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What is an choanal polyp?

What is an choanal polyp?

Choanal polyps are defined as solitary soft tissue lesions mostly originating from sinuses and extending toward the choana by passing through the sinus ostia. Although chronic rhinosinusitis (CRS) and allergy have been implicated, the exact cause of CPs is not known.

Where does antrochoanal polyp arise from?

Antrochoanal polyps (ACP) are benign lesions that arise from the mucosa of the maxillary sinus, grow into the maxillary sinus and reach the choana, and nasal obstruction being their main symptom.

Why is it called antrochoanal polyp?

Discussion. Antrochoanal polyp, which is also known as “Killian’s polyp” is a benign solitary lesion with a mucin density. It arises from the antrum of the maxillary sinus and passes through the sinus ostium into the nasal cavity, choana and goes downwards into the nasopharynx.

How is antrochoanal polyp treated?

Surgery is the usual treatment for antrochoanal polyps. The primary aim of treatment for antrochoanal polyp is complete removal with total clearance of the maxillary sinus. Herein, we present 36 cases of children with antrochoanal polyps (ACPs). All patients underwent preoperative radiological assessment by CT scan.

Can nasal polyps be cancerous?

Nasal polyps are abnormal growths inside the nasal cavity or paranasal sinuses. Most nasal polyps are benign (not cancer) and are caused by some type of chronic (long-lasting) inflammation in the nose. Using exams and tests, doctors can often tell benign polyps from cancer.

How are antrochoanal polyps diagnosed?

The gold standard for diagnosing an antrochoanal polyp is a CT scan showing a hypodense mass arising from an enlarged, opacified maxillary sinus. The polyps do not cause bony destruction. However, when large, they can expand and enlarge the ostium.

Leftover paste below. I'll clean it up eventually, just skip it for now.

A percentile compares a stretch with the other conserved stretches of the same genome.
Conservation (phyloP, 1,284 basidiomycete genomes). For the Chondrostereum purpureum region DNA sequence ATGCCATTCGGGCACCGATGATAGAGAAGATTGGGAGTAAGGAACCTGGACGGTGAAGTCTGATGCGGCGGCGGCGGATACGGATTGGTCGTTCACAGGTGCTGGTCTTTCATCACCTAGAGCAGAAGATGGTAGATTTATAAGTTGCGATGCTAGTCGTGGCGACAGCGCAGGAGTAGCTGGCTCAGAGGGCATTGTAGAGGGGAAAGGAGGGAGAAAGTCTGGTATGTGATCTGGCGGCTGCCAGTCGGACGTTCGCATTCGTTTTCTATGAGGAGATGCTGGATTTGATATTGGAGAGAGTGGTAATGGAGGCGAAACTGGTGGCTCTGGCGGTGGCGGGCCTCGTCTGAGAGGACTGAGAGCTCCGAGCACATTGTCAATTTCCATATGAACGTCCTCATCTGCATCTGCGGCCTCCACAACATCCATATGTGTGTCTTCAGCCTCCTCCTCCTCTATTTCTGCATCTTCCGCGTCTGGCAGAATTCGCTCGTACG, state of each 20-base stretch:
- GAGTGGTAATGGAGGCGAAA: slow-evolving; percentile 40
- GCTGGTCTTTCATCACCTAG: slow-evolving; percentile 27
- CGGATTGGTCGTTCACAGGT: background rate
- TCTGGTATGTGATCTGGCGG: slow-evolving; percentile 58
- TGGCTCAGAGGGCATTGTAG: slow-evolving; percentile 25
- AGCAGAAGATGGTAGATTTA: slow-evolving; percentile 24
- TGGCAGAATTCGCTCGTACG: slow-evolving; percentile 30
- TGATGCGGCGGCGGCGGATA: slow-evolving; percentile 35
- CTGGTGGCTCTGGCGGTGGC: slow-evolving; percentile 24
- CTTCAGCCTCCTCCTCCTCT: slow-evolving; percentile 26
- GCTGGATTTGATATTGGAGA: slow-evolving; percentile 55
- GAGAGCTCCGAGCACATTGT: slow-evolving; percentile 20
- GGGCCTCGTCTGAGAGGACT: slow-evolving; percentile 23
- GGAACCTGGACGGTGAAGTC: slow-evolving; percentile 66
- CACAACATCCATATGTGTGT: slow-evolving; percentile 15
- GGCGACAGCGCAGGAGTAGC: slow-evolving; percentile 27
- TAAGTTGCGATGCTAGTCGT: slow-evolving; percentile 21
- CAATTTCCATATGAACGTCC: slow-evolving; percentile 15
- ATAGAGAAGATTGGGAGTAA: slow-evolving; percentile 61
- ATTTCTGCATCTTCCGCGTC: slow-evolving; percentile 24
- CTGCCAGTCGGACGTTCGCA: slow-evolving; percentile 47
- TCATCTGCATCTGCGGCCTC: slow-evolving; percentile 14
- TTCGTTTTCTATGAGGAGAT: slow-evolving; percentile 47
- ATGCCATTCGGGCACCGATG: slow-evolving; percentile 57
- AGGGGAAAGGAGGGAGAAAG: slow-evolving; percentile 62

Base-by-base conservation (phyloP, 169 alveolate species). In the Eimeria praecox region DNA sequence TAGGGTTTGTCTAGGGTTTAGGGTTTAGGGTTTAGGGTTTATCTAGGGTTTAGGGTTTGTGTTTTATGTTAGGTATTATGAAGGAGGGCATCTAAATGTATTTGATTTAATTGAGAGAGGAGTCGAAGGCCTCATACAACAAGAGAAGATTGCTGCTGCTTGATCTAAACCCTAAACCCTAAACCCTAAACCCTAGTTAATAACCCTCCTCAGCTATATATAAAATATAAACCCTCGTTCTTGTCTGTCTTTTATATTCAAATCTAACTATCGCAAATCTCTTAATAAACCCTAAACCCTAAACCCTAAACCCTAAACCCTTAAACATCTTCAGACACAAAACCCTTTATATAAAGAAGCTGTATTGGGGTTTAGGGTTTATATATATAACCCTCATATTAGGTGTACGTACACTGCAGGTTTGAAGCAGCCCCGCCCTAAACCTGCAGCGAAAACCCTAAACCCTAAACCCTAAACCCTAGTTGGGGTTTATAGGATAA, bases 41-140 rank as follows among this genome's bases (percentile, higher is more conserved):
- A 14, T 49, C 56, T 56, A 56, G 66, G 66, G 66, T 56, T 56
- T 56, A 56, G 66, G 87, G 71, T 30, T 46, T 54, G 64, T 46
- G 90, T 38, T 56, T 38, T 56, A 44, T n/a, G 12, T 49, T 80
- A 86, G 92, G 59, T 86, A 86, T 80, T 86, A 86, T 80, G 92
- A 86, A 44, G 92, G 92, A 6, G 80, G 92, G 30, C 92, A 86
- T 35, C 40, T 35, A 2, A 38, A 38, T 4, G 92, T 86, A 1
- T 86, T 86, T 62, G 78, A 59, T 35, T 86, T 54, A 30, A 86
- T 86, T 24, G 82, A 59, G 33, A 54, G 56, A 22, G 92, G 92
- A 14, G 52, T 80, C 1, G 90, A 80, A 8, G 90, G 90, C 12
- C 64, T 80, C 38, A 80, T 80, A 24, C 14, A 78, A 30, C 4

How do you diagnose an antrochoanal polyp?

Does antrochoanal polyps bleed?

Introduction. The presence of a bleeding nasal mass is consistent with various malignant and benign lesions. Among the benign lesions are angiomatous antrochoanal polyps (AAP), juvenile nasopharyngeal angiofibroma (JNA) and nasal septal hemangioma or “bleeding polyps which was first reported by Ash and Old in 1950.

Is antrochoanal polyp common?

The antrochoanal polyp is a rare, benign, nasal polyp found primarily in children. The risk factors leading to its etiology are unclear. Comprising nasal mucosa, it originates in the maxillary sinus and can cause symptoms of nasal obstruction.

What does antrochoanal mean?

(an″trō-kō′ă-năl) [ antro- + choanal] Pert. to both the maxillary antrum and the cavity that connects the nasopharynx and nasal cavity.

Is antrochoanal polyp painful?

The vast majority of cases are unilateral without predilection for a particular side; however, bilateral polyps do occur. They can present in patients of any age, but more common in the 20s to 40s. Symptoms: Symptoms are similar to findings of sinus disease: pain, pressure, drainage, headache, breathing disturbances.

Does antrochoanal polyp bleed on touch?

Clinical photography of sinonasal angiomatous polyp. Notes: Sinuscopy revealed a huge antrochoanal polyp which bled easily when touched (A) with some reddish, bluish, necrotic gray area (B).

Do antrochoanal polyps bleed?

Do nasal polyps need to be biopsied?

In general, no special preparation is necessary when the polyp is located in the nose or another open, easily accessible area of the body. However, you’ll need to prepare for a biopsy if the polyp is located in an organ inside your body, such as the colon or uterus.

Can a surgeon tell if a polyp is cancerous?

Most polyps are benign (not cancerous). Your doctor can tell if a colon polyp is cancerous during a colonoscopy by collecting tissue to biopsy. The results of the biopsy are typically sent to your doctor within a week. Only 5% to 10% of all polyps become cancerous.

Can nasal polyps cause blocked ears?

Sometimes overgrowth of tissues in the back of the nose (such as nasal polyps or the adenoids) can cause ear blockage by obstructing the eustachian tube opening.